YMMV: Within Temptation

  • Big In Japan: To the point where their album The Unforgiving has three special bonus tracks recorded exclusively for the Japanese CD.
  • Broken Base: They seem to be bracing themselves for this in the wake of using fewer orchestral sounds and more '80s pop elements in The Unforgiving; their website implies that the first preview song was the more traditional WT song "Where is the Edge" (rather than the first single, "Faster") as a reassurance to old fans that the old style isn't completely gone. A year after the release seems to suggest that this was averted, with it tied with Enter for their highest rated album on Sputnik Music.
  • Complete Monster: The unnamed priest from the "Angels" music video lures the main character into his house after she is seemingly abandoned on the side of the road by her companion. Bait the Dog ensues as he is established as a nice guy. The woman goes to his back room and discovers newspaper clippings of a bunch of other women. It is then revealed that he is really not a priest, but rather a Serial Killer who dresses up as trustworthy people (such as a doctor, a clown, and a priest) and lures women into his home to kill them. The killer then chloroforms the woman and takes her out into the desert to kill her by burying her alive next to the at least 16 graves of the other women he killed. Just when it looks like it's the end for her, she, her companion, and several other band members reveal themselves as angels (hence the title) and the souls of the women he killed come back to kill him. He is never given any reason for why he likes to bury women alive, leaving us to assume that he does it For the Evulz. Throughout the video, his eyes are shown to glow an unnatural red.
  • Crowning Moment of Funny: Picture this image on the cover of Mother Earth.
    • "Gothic Christmas:"
    Rudolph, he will change his name,
    'Cause "Rudolph" just sounds really lame
    Now we'll call him Ragnagord,
    The evil reindeer overlord.
    • The band has actually re-tweeted fanart from Sharja (Sharon/Tarja) fans, which lead to a "That's so awesome / Oh, god, what have we done?!" moment for fans.
  • Crowning Moment of Heartwarming; In "Our Farewell:" "Because my child, this is not our farewell."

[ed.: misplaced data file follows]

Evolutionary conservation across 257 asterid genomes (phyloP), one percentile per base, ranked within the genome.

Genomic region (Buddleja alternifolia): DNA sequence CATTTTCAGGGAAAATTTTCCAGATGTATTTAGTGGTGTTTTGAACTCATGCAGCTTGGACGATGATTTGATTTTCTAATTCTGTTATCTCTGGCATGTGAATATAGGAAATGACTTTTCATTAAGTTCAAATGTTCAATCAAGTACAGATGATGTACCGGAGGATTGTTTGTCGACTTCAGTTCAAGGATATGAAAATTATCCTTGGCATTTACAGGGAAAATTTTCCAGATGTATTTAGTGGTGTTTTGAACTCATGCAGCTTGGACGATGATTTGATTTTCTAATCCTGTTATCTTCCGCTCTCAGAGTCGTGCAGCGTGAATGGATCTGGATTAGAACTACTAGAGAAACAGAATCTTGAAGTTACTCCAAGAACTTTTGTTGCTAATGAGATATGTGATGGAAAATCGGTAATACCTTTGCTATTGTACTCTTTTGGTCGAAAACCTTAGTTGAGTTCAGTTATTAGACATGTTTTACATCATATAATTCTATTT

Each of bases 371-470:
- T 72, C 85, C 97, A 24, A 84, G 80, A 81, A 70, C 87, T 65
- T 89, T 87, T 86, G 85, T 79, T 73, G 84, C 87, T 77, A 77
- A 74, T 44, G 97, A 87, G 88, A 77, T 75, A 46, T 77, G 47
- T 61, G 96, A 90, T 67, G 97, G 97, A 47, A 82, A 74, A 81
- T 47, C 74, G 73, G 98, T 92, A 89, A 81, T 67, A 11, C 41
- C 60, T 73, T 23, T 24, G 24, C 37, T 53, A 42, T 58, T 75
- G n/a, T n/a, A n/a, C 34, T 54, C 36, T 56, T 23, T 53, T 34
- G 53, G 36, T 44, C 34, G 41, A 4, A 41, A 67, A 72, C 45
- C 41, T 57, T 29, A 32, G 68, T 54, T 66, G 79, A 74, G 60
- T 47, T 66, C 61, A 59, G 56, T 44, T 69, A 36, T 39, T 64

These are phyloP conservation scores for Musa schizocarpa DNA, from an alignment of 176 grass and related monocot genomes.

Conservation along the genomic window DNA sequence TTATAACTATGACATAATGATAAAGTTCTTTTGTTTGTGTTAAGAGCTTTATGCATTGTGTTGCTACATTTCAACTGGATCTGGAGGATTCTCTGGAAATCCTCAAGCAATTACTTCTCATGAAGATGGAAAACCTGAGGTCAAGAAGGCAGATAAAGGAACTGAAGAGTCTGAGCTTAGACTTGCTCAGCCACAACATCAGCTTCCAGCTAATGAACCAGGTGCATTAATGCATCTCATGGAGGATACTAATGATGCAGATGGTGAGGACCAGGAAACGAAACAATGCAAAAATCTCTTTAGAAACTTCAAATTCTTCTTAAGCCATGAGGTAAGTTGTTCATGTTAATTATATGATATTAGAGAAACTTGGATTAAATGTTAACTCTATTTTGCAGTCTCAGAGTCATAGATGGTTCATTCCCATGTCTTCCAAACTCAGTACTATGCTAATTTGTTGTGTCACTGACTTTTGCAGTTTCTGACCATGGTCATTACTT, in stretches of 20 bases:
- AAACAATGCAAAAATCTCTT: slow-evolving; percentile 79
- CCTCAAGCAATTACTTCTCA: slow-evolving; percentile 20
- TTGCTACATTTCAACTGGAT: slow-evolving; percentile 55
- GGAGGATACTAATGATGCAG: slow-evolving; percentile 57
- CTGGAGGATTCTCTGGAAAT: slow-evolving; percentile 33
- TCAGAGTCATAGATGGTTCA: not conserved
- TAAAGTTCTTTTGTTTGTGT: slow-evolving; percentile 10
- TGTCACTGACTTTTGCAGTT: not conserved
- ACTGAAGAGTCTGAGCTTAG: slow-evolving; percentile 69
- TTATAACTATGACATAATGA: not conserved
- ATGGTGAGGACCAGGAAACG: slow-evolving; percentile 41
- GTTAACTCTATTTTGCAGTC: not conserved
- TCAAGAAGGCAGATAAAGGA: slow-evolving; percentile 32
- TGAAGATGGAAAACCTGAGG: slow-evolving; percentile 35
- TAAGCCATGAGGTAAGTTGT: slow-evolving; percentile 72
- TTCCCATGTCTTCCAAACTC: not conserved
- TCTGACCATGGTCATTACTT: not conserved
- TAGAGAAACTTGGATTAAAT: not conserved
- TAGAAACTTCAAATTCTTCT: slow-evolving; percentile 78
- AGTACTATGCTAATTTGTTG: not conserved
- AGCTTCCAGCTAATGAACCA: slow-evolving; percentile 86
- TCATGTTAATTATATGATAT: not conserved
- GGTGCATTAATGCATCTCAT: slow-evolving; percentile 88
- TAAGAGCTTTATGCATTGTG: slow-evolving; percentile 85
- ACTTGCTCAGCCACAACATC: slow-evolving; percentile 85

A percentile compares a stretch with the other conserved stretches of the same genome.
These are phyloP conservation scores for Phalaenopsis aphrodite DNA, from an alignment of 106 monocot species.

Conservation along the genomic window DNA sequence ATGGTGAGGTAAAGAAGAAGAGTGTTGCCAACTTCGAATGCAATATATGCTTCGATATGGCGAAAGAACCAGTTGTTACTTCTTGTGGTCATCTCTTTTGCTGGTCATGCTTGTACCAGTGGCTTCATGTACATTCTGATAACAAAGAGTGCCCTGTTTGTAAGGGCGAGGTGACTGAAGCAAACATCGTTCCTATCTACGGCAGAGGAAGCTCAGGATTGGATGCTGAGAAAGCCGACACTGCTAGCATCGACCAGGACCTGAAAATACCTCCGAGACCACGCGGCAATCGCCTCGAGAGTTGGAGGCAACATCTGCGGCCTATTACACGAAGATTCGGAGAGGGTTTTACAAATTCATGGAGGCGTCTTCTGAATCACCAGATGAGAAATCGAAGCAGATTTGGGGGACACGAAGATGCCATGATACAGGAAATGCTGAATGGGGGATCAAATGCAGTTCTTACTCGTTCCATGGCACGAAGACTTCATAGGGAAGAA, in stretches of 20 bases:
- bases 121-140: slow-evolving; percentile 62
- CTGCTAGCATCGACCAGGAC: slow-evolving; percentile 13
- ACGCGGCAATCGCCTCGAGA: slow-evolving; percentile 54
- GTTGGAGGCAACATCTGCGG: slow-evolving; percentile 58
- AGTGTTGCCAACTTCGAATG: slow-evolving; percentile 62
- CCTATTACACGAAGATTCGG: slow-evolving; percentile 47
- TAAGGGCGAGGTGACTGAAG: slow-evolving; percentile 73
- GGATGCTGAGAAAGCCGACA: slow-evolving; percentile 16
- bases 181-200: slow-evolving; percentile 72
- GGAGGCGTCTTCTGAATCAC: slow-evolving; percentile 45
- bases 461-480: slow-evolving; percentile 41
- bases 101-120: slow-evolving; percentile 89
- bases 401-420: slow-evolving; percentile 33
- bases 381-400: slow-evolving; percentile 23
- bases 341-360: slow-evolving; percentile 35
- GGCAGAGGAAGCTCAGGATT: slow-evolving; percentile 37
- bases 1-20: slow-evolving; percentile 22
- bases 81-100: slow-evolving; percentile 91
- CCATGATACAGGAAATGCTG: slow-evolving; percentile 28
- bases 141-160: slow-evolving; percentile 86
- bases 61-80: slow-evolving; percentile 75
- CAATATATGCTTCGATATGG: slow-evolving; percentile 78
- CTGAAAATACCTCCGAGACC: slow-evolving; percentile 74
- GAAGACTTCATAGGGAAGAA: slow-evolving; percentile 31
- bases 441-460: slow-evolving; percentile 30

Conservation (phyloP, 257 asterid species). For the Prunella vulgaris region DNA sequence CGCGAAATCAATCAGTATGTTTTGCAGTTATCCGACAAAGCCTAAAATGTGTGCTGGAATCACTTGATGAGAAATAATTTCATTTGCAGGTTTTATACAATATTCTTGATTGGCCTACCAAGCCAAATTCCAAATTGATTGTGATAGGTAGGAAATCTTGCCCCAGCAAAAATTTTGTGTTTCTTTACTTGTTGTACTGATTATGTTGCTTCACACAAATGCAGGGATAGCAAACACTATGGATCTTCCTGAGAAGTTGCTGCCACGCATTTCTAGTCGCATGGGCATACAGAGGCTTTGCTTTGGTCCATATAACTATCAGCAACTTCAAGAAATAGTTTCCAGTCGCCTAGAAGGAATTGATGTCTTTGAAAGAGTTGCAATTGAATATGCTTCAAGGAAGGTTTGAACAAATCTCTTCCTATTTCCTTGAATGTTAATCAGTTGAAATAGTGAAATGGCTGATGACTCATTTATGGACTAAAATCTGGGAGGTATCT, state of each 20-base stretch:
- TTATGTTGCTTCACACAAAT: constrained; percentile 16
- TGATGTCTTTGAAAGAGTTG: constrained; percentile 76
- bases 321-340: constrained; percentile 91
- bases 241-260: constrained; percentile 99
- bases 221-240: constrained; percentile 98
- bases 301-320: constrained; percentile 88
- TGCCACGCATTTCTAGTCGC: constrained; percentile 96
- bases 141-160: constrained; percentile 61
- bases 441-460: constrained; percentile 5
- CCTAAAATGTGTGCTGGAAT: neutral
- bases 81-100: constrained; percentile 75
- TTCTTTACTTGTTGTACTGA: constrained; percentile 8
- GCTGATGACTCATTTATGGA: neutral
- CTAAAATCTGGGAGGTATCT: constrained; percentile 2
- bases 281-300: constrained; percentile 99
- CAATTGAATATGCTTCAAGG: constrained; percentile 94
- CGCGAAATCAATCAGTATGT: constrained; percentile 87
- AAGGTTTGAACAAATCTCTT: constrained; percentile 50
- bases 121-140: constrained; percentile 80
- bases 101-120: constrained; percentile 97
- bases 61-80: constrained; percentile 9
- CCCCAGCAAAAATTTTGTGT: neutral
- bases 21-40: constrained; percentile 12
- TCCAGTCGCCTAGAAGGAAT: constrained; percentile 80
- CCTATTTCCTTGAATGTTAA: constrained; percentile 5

• Crowning Music of Awesome: The entirety of "Black Symphony," hands down, is the embodiment of this trope.
    • "Iron" from The Unforgiving. Badass riff, epic lyrics, blistering solo and an amazing "Living on a Prayer"-esque key change for the last chorus.
    • The duet with Tarja, and the accompanying music video.
  • Ear Worm: The Unforgiving has it in spades; "Shot in the Dark," "Murder," "Iron," "Sinéad," "Where is the Edge," "Faster," "In the Middle of the Night"...
  • '80s Hair: The most well-known Mother Earth cover. It was released in 2000.
  • Face of the Band: That would be Sharon.
  • Fandom Rivalry: They're not even in the same subgenre but Evanescence fans often get into fights with WT fans.
  • Growing the Beard: Within Temptation's sound gets noticeably more mature and more complex around the time of The Silent Force, with The Heart of Everything being even better and The Unforgiving earning its place as a Rock Opera. They go for a more subtle approach to fantasy and take on a lot more serious issues, at the same time.
  • Hilarious in Hindsight: The male guest vocalist on "What Have You Done?," Keith Caputo came out as transgender in 2011 and after undergoing gender reassignment surgery, now goes by Mina Caputo, which makes fans disliking the song for having a male singer pretty interesting.
  • Les Yay: Anneke van Giersbergen & Sharon singing "Somewhere" to each other at the Black Symphony concert.
    • Tarja Turunen and Sharon have boatloads of it in the video for "Paradise (What About Us?)" They give each other longing looks, smile coyly, stand really close to each other (to the point where Tarja's hair keeps blowing in Sharon's face)... And it all culminates in the two of them dressed in flowing gowns, holding hands and singing to each other.
    • "Jillian" could be interpreted this way if one does not know about the books the song references.
  • Magnum Opus: Fan opinion is heavily divided on which of their albums is the best, although Hydra can be considered this critically speaking.
  • Memetic Mutation: In a bit of Borrowed Catchphrase, some fans have taken to posting Hail Hydra comments on their videos and on their Facebook page. Among other places.
  • Narm Charm: While their music is generally serious and of high quality, their music videos (at least until The Unforgiving) are... decidedly not.
  • Signature Song: All of their concerts typically end with "Ice Queen." Despite this their most popular is "What Have You Done Now".
  • So Bad, It's Good: "Ice Queen" is one of their signature songs, the video on the other hand...
  • Suspiciously Similar Song: "Faster" and Chris Isaak's "Wicked Game." Lampshaded by Sharon herself:
    So, we've been going like: "Ooooh we have re-written Wicked Games" and then "No, the chords scheme is different, we don't have to worry. And it's a written song!" (laughs) "Yay!".
  • Tastes Like Diabetes: Their more positive songs can be interpreted as this. "In Perfect Harmony" can create cavities with each repeat of the chorus.
  • WTH, Casting Agency?: Xzibit is supposed to be on their next album. Yes, really.